ArtTeacher23Jean0715
  • It certainly isn't cliche. I'm not even sure how it would be. 

    Anyway, you invite the people you want to invite. If someone you invite is part of a social unit, you invite their spouse/SO. If they are single, you don't have to offer a guest. Children aren't considered part of a social unit by etiquette standards, but your family/social circle may feel like they should be invited.

    You seem to be paying for this on your own, so there's not technically a need to invite guests that your mother demands be invited. However, your family dynamic may outweigh the fact that you are entitled to decide the guest list: I would rather have my cousins there than fight with my parents, but that's something you and your FI should decide.

    Ours read something like:

    Please RSVP by Month 20, 2012
    X seats have been reserved in your honor
    Number Accepting:___
    Number Declining___
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  • Jen4948Jen4948 Houston member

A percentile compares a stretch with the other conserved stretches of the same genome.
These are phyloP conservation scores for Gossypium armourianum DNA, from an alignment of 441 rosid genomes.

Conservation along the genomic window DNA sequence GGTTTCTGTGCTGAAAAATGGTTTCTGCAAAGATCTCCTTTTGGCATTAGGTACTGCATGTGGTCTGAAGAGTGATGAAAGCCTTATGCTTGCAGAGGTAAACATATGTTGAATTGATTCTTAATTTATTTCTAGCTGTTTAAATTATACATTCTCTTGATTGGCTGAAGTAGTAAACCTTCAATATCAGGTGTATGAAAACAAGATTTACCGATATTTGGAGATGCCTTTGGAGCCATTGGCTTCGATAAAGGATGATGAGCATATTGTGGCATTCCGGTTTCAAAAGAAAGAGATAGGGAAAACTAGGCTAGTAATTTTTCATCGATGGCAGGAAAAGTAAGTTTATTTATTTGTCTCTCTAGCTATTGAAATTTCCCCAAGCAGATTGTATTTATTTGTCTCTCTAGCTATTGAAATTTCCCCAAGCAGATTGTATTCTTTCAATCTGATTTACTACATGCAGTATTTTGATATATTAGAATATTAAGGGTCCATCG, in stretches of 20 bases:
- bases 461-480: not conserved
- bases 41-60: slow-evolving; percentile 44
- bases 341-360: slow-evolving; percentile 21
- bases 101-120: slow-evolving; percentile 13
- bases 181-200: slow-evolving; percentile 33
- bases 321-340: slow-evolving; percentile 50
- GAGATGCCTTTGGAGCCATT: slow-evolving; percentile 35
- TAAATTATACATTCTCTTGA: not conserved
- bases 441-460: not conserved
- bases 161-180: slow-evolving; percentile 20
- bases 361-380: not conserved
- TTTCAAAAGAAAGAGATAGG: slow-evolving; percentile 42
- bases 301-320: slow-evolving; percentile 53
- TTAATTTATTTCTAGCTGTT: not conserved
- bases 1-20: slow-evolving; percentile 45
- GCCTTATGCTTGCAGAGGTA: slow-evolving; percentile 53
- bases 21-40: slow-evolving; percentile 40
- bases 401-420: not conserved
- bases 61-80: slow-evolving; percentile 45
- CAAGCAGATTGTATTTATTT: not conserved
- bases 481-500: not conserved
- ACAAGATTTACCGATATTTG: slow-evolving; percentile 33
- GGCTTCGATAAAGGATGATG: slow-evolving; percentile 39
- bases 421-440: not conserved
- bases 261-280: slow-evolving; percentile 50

10000 Comments Seventh Anniversary 500 Love Its 25 Answers
    If your mother is not paying, she gets no say over the guest list or any other aspect of the wedding.  I'd stop discussing it with her, and if she starts getting pushy, you can respond, "Mom, I'm sorry, but this is a closed subject.  I'm not willing to discuss it, regardless of what you think the consequences will be."

    But if she is, she does get some say to the tune of how much she's contributing.  Before you plan any further, if you're accepting any of her money, I'd consider whether or not you're willing to accept the strings she's attaching to it.  If you're not willing to accept the strings, then you need to give her back the money.